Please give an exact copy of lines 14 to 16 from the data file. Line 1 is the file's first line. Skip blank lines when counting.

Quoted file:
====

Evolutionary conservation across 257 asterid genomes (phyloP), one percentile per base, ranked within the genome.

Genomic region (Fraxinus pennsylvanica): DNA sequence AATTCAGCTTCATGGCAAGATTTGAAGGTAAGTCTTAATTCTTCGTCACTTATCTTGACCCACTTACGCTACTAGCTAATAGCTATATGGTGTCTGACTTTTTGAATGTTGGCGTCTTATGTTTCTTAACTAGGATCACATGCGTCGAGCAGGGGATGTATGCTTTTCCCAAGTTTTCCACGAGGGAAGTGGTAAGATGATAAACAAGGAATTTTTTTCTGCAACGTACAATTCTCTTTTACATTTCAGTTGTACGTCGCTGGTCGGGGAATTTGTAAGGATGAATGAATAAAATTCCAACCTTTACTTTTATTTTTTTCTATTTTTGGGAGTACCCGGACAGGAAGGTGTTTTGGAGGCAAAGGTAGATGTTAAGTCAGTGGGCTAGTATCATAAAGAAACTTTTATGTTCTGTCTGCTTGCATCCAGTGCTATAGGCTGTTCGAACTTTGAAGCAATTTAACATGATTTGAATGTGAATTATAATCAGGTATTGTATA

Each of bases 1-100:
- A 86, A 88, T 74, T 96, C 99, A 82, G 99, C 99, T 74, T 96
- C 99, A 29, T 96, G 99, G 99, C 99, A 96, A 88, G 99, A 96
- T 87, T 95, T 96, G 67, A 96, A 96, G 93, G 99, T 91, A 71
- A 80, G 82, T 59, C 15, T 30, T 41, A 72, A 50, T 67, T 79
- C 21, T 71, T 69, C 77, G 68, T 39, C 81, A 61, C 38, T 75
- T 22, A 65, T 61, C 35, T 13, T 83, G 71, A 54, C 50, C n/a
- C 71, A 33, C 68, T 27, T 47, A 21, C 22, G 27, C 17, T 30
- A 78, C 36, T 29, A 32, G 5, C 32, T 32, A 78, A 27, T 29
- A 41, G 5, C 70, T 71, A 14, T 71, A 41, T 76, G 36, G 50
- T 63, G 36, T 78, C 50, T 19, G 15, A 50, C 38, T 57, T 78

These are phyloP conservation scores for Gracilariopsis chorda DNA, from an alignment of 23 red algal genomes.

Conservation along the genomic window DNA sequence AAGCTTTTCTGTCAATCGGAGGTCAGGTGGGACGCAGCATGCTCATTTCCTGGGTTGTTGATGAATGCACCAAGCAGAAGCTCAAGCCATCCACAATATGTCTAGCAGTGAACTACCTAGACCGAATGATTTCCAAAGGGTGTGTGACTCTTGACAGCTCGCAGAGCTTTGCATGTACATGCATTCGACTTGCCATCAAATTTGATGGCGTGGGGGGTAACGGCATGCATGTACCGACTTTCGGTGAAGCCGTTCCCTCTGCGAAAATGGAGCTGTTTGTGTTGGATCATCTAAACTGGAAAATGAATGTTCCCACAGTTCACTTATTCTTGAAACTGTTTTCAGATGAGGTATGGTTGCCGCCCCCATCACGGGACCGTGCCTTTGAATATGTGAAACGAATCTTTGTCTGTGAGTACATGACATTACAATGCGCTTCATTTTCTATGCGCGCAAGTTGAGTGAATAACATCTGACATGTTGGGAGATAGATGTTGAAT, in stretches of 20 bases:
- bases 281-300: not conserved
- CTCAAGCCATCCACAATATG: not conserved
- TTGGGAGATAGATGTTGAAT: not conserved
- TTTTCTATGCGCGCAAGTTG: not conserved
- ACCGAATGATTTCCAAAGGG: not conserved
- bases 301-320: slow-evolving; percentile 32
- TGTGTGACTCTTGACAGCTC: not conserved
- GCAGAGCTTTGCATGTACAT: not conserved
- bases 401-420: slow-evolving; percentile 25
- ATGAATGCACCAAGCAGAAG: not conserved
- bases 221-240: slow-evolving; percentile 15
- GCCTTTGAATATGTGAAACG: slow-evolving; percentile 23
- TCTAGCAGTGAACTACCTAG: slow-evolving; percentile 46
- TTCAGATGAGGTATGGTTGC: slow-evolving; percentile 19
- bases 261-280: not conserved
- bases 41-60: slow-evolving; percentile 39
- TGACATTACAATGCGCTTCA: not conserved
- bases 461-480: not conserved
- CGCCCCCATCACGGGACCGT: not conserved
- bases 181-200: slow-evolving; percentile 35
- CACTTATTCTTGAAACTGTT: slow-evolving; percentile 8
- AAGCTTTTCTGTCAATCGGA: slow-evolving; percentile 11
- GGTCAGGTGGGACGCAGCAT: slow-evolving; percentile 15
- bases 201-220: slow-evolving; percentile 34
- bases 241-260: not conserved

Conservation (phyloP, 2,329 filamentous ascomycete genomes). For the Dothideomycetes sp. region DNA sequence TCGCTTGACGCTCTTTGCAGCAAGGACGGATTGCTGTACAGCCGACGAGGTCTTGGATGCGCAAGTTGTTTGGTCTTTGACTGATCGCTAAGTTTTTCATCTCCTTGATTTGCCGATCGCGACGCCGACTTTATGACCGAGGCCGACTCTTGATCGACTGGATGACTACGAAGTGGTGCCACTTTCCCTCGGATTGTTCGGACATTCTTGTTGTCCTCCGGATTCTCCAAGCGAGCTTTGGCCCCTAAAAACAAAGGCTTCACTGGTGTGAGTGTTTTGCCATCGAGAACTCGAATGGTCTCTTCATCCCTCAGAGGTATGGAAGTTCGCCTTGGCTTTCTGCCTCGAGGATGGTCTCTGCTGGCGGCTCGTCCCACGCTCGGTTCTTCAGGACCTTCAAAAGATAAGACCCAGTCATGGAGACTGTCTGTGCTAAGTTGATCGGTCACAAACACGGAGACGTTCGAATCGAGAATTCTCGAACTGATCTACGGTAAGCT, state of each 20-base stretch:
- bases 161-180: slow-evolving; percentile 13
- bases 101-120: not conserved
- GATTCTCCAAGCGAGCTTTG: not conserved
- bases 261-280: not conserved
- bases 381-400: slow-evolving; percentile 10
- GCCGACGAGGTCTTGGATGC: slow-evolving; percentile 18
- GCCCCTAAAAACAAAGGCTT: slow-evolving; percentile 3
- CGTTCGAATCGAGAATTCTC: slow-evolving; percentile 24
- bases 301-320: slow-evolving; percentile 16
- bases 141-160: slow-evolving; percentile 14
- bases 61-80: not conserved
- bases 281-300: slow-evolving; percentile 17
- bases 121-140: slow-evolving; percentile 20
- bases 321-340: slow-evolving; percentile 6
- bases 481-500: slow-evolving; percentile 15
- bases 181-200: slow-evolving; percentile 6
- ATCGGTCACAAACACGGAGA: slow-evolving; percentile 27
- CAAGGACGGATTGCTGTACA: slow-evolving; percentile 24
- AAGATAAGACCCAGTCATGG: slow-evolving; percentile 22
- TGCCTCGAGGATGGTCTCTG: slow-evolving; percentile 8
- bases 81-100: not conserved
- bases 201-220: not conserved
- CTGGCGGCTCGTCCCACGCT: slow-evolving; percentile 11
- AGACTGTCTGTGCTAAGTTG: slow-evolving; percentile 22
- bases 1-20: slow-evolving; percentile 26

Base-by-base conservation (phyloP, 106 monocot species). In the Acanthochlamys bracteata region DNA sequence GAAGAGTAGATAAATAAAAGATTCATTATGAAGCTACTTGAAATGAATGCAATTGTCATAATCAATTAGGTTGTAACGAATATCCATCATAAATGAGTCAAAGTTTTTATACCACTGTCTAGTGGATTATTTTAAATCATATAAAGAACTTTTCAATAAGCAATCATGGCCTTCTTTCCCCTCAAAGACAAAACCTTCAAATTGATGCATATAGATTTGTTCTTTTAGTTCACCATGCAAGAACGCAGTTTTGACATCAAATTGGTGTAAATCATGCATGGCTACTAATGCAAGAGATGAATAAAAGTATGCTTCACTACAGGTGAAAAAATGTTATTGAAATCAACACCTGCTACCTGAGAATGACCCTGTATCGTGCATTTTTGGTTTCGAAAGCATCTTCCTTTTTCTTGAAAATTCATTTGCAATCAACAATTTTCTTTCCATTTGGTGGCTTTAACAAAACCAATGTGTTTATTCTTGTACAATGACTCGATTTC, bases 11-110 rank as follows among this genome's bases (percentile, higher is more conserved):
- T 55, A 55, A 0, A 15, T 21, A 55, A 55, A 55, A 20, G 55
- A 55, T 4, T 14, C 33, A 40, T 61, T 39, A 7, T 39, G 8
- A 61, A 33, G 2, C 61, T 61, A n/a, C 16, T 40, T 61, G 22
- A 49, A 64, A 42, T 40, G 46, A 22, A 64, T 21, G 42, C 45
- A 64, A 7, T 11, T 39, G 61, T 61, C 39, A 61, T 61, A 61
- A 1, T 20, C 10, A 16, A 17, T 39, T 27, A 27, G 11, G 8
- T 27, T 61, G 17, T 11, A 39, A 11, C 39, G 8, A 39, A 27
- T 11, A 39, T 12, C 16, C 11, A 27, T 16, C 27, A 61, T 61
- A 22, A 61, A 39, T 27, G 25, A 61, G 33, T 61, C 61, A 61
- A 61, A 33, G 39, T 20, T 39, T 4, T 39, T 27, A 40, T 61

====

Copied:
These are phyloP conservation scores for Gracilariopsis chorda DNA, from an alignment of 23 red algal genomes.

Conservation along the genomic window DNA sequence AAGCTTTTCTGTCAATCGGAGGTCAGGTGGGACGCAGCATGCTCATTTCCTGGGTTGTTGATGAATGCACCAAGCAGAAGCTCAAGCCATCCACAATATGTCTAGCAGTGAACTACCTAGACCGAATGATTTCCAAAGGGTGTGTGACTCTTGACAGCTCGCAGAGCTTTGCATGTACATGCATTCGACTTGCCATCAAATTTGATGGCGTGGGGGGTAACGGCATGCATGTACCGACTTTCGGTGAAGCCGTTCCCTCTGCGAAAATGGAGCTGTTTGTGTTGGATCATCTAAACTGGAAAATGAATGTTCCCACAGTTCACTTATTCTTGAAACTGTTTTCAGATGAGGTATGGTTGCCGCCCCCATCACGGGACCGTGCCTTTGAATATGTGAAACGAATCTTTGTCTGTGAGTACATGACATTACAATGCGCTTCATTTTCTATGCGCGCAAGTTGAGTGAATAACATCTGACATGTTGGGAGATAGATGTTGAAT, in stretches of 20 bases:
- bases 281-300: not conserved